A New Way to Watch Alabama-LSU: Virtual High Fives with Social Media
Bob Brady, Xenophon Strategies Senior Associate.
Do you really need to watch the Alabama-LSU showdown for the National Championship on TV? Not necessarily. Social media can provide you an experience that your 55” flat screen can’t: interaction with your fellow fans.
Social media sites like Facebook and Twitter have changed the way friends and fans take part in watching sports. The past few days for example, my Facebook wall has been lit up by dramatic play-by-plays from friends, hundreds, even thousands of miles away, watching the Spartans in football and basketball (which also went into overtime).
When going to college, it’s easy for friends to get together and watch a football game or basketball game either in person or on TV. Sitting elbow to elbow, you are there in the heat of the moment with your friends, watching the Michigan State Spartans beat the Georgia Bulldogs in the third overtime. At that very second, you can throw high-fives and bear hug each other to celebrate the win.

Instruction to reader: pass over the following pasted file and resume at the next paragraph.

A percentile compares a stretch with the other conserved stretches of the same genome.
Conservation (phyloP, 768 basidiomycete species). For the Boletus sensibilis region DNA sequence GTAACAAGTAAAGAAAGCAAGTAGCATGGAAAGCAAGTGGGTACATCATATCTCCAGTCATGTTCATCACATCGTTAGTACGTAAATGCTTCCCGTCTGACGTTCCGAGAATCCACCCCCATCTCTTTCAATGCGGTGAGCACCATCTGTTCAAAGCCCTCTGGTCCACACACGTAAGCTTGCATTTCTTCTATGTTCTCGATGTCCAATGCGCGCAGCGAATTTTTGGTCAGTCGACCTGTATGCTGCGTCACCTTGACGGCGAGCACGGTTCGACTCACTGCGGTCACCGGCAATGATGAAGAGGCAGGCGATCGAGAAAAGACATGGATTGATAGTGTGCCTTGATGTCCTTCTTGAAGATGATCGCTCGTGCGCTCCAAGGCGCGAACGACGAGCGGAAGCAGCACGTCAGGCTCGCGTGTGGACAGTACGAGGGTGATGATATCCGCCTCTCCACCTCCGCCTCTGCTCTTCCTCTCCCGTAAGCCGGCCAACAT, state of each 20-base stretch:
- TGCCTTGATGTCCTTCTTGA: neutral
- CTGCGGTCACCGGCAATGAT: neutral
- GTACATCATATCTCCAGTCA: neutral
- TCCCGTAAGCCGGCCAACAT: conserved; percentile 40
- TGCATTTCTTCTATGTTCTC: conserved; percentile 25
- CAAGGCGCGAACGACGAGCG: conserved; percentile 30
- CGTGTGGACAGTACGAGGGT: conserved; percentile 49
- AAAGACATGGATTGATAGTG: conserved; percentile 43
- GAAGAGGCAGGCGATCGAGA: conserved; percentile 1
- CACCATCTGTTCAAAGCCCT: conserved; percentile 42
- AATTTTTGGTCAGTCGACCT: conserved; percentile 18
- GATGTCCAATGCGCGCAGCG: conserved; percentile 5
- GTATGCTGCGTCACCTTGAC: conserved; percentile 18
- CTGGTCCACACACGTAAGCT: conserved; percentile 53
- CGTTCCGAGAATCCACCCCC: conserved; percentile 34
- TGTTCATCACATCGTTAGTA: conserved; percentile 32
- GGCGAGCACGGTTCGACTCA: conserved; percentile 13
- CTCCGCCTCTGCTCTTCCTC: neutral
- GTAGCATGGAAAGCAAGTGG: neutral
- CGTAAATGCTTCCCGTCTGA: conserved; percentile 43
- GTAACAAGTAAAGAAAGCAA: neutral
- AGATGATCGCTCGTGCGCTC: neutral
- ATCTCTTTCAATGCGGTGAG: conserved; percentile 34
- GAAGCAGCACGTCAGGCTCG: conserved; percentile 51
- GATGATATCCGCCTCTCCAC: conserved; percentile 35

But what if you can’t go to the game or make it to a friend’s place to watch the game because he lives 500 miles away?
Although we weren’t in the stadium or arena together this week, I was able to share in the grandeur of the games, writing, reading and “liking” cheers for great plays or angry testimonials on blown calls and bad plays – the exact same thing my friends and I would be doing if we were watching in person.
These tools have connected alumni and sports fans after their college years, with instantaneous celebrations that are so fast that I sometimes check my Facebook wall before looking at the news online if I can’t watch the game. Friends who are at the game even post videos and pictures of the game online; giving a behind the scenes feel to the experience of following the game online.
Come Monday, January 9, Facebook and Twitter will be covered with college football fans cheering for or rooting against LSU or Alabama in the BCS Championship game. Now I’m not a fan of either team (unlike my colleagues Jay Silverberg who roars “geaux Tigers” and Jennifer June Lay who cheers “Roll Tide”), but I’m sure we’ll all get our updates from friends watching the game.
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